Trade policies need to include circularity principles and objectives
From 2009 to 2017, the WTO identified 370 trade measures related to circular economy objectives, focused primarily on recycling.7 Overall, trade policies and national circular economy agendas intersect on environmental improvements. Implemented and proposed strategies by WTO member countries depend on their level of development. Many developed countries are promoting shifts to green and circular models, while developing countries have adopted defensive measures that mainly focus on imports, such as waste trade bans.8 Some developed regions’ actions, such as the EU’s “Farm to Fork” strategy, may pose challenges and trade barriers for the Global South. Developing regions should therefore be forward-looking and implement proactive policies that facilitate access to demanding markets while increasing value added and the competitiveness of local industries.
Trade should be mainstreamed across different circular economy-related instruments, hence making trade policies play a pivotal role in boosting the circularity agenda. This would enhance sustainable trade strategies in line with countries’ export profiles and the trading partners’ environmental demands. Successful transition towards the circular economy requires coherent policies that cover areas such as trade, manufacturing and innovation.
The scope for trade in circular goods depends in part on trade-offs between incentives and disincentives
Several factors are holding back the potential contribution of international trade towards the circular economy. These include a lack of agreed definitions, common standards and vague trade classifications. Moreover, technical barriers and regulations limit the marketability and valorization of certain circular economy-related goods. In this context, specific trade instruments, such as dynamic pricing (based on carbon footprint), or certifications and standards that incorporate circularity principles could boost the potential of the circular economy and trade nexus.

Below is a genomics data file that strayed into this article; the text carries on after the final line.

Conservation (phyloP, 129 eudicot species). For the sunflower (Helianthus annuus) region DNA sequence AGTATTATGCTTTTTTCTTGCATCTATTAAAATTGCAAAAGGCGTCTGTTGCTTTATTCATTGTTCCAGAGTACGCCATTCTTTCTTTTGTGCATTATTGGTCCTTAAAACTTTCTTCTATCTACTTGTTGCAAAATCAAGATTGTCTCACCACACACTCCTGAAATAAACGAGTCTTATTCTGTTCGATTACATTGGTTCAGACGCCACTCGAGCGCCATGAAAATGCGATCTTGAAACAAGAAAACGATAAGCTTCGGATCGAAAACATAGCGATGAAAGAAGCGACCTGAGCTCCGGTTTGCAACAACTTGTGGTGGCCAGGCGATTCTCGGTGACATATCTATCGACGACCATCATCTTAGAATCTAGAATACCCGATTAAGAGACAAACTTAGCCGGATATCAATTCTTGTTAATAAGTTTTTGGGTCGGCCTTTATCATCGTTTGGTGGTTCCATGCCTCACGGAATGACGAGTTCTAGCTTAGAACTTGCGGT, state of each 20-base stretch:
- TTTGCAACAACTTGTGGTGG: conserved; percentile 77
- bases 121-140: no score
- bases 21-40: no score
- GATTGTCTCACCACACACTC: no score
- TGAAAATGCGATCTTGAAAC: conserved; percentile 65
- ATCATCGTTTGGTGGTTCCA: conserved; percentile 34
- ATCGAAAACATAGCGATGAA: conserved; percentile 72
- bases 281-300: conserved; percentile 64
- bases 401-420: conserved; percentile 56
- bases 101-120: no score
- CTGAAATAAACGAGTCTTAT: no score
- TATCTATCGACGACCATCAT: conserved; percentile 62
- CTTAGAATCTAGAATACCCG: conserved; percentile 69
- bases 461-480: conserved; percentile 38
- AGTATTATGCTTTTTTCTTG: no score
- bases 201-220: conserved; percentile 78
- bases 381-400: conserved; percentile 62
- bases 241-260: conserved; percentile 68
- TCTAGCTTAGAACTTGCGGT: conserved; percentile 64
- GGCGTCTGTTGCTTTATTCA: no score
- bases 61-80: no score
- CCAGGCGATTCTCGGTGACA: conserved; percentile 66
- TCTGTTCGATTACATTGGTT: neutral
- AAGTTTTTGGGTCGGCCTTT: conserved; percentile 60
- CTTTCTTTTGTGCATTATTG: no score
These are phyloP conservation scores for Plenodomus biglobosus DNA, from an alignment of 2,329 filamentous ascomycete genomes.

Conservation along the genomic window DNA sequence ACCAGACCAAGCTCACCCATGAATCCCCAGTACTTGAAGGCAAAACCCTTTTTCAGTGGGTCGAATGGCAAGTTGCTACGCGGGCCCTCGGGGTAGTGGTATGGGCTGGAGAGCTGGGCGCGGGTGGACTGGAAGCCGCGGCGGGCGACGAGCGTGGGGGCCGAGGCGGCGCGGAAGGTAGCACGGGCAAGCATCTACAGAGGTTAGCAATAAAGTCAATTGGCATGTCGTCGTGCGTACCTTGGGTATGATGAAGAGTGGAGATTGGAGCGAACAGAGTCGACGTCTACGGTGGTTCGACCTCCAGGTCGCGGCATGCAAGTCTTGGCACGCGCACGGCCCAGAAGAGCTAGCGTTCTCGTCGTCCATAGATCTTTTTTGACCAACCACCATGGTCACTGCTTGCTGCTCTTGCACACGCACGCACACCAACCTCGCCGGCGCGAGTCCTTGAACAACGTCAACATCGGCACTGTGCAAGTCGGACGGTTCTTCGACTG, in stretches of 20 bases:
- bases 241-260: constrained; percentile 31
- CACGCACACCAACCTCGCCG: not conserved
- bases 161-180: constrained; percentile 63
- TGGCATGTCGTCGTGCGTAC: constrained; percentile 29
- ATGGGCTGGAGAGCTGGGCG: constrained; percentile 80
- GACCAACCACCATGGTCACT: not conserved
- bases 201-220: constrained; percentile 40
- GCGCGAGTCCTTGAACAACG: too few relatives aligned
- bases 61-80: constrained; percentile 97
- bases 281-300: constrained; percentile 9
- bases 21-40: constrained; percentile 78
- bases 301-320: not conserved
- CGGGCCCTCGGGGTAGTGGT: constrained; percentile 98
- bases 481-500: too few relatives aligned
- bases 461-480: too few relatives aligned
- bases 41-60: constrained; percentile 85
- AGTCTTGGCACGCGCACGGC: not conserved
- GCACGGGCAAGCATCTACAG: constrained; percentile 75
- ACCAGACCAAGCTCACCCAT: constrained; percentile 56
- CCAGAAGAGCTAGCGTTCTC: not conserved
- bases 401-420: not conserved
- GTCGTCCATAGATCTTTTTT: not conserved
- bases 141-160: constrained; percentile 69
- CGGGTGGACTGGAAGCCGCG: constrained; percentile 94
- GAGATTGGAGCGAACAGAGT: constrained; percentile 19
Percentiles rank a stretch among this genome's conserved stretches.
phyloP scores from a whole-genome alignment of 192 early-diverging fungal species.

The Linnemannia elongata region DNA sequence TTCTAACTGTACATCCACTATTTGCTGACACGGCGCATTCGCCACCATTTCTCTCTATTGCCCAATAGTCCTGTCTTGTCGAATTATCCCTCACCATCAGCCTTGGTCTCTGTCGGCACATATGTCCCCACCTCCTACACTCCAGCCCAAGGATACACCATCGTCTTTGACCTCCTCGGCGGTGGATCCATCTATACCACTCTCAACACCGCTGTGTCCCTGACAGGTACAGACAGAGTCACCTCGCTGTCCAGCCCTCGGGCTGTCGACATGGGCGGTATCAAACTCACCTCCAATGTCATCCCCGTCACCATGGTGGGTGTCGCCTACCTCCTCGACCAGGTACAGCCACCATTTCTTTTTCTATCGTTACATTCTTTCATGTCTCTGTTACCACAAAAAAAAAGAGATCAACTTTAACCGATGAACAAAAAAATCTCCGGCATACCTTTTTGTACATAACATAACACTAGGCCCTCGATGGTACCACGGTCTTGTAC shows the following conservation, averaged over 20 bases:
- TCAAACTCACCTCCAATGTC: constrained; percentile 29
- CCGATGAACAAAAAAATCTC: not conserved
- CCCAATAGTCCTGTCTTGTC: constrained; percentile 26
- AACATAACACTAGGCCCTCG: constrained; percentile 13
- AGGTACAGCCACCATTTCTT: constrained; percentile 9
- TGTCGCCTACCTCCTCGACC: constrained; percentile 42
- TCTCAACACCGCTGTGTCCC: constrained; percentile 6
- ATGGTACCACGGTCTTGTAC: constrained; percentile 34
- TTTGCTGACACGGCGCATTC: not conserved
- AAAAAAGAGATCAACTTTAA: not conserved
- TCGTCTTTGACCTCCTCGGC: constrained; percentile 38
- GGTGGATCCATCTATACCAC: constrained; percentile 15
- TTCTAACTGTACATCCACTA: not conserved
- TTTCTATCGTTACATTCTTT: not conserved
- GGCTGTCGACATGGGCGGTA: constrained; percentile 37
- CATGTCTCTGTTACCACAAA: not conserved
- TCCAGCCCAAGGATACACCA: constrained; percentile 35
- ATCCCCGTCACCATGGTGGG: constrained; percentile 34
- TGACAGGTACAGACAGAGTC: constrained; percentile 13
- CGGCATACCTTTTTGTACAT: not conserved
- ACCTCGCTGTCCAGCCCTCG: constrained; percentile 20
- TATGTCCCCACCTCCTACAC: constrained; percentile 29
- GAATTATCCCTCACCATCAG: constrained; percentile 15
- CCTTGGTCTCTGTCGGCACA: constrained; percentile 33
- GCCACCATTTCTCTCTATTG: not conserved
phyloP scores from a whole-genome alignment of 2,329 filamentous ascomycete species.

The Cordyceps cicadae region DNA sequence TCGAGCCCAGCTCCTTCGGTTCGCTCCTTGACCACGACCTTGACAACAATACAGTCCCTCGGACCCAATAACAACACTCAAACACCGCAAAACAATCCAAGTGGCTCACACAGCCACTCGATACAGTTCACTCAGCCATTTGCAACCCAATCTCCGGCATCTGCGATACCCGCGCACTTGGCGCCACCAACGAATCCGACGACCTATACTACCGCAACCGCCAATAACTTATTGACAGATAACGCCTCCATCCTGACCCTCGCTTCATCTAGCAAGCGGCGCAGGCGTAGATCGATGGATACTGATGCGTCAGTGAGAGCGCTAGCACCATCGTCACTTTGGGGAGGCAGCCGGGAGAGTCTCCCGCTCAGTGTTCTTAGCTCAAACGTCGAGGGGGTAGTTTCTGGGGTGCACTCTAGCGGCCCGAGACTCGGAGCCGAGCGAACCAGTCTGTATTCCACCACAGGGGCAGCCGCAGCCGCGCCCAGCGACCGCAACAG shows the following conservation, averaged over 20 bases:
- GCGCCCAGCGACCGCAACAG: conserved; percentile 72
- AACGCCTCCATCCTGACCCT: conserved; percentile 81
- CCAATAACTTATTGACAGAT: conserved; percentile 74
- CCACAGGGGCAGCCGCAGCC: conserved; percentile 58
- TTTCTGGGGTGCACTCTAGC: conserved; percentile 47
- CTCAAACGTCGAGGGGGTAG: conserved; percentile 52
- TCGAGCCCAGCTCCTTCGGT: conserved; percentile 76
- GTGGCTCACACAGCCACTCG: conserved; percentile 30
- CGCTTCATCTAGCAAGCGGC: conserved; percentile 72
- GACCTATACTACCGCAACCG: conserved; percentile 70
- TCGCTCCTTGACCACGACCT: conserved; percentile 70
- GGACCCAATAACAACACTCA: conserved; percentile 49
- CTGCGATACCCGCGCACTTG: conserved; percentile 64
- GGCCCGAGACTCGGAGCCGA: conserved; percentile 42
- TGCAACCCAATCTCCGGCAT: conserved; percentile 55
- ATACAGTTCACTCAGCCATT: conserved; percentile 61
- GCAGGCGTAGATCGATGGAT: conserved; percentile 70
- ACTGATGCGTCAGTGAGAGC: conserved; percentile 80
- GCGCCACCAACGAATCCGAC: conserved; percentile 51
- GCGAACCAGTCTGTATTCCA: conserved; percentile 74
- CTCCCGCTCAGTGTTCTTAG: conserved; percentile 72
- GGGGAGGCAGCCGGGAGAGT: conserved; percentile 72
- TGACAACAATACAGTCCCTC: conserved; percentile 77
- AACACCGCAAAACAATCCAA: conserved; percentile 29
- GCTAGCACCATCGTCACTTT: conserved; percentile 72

Relevant research areas on the intersection of trade and circular economy include trade in waste and scrap; the role of different regions in secondary raw material markets; best governance practices and the role of trade in facilitating the transition towards the circular economy.
The scope for trade in circular goods partly depends on trade-offs between incentives (economies of scale, comparative advantage, technology) and disincentives (carbon footprint, missed opportunities for local industries). In this context, new governance models, international cooperation schemes and Fourth Industrial Revolution technologies could contribute to increasing traceability and transparency in trade in waste and as such promote an SDG-oriented circular transition.
Disclaimer: The views expressed in this article are those of the authors based on their experience and on prior research and do not necessarily reflect the views of UNIDO (read more).
- Yamaguchi, Shunta. (2018) International Trade and the Transition to a more resource efficient and circular economy: A Concept paper. OECD: Paris.
- Mulder, Nanno; Albaladejo, Manuel; Mo, Macarena; Olmos, Macarena; Dante, Patricia and Mirazo, Paula. (2021) International Trade and the Circular Economy in Latin America and the Caribbean. Inclusive and Sustainable Industrial Development Working Paper Series 3/2021. ECLAC-UNIDO: Vienna.
- Tamminen, Saara; Sell, Malena; Forslund, Tim; Tipping, Alice; Soprana, Marta and Christophe Bellmann. (2020) Trading Services for a Circular Economy. International Institute for Sustainable Development: Winnipeg.
- Pacini Henrique and Ni Yeoh Tze. (2021) Success of circular economy hinges on better governance of 'waste trade'. UNCTAD.
- Mulder, Nanno; Albaladejo, Manuel; Mo, Macarena; Olmos, Ximena; Macarena; Dante, Patricia and Mirazo, Paula. (2021) International Trade and the Circular Economy in Latin America and the Caribbean. Inclusive and Sustainable Industrial Development Working Paper Series 3/2021. ECLAC-UNIDO: Vienna.
- Zink Trevor and Geyer Roland. (2017) Circular Economy Rebound Effect. Journal of Industrial Ecology, 21:3, 593-602.
- Steinfatt Karsten. (2020) Trade Policies for a Circular Economy: What can we learn from WTO experience? WTO Staff Working Paper, No. ERSD-2020-10. World Trade Organization.
- WTO. (2020) Communication on trade in plastics, sustainability and development by the United Nations Conference on Trade and Development (UNCTAD). JOB/TE/63. Geneva: WTO Committee on Trade and Environment.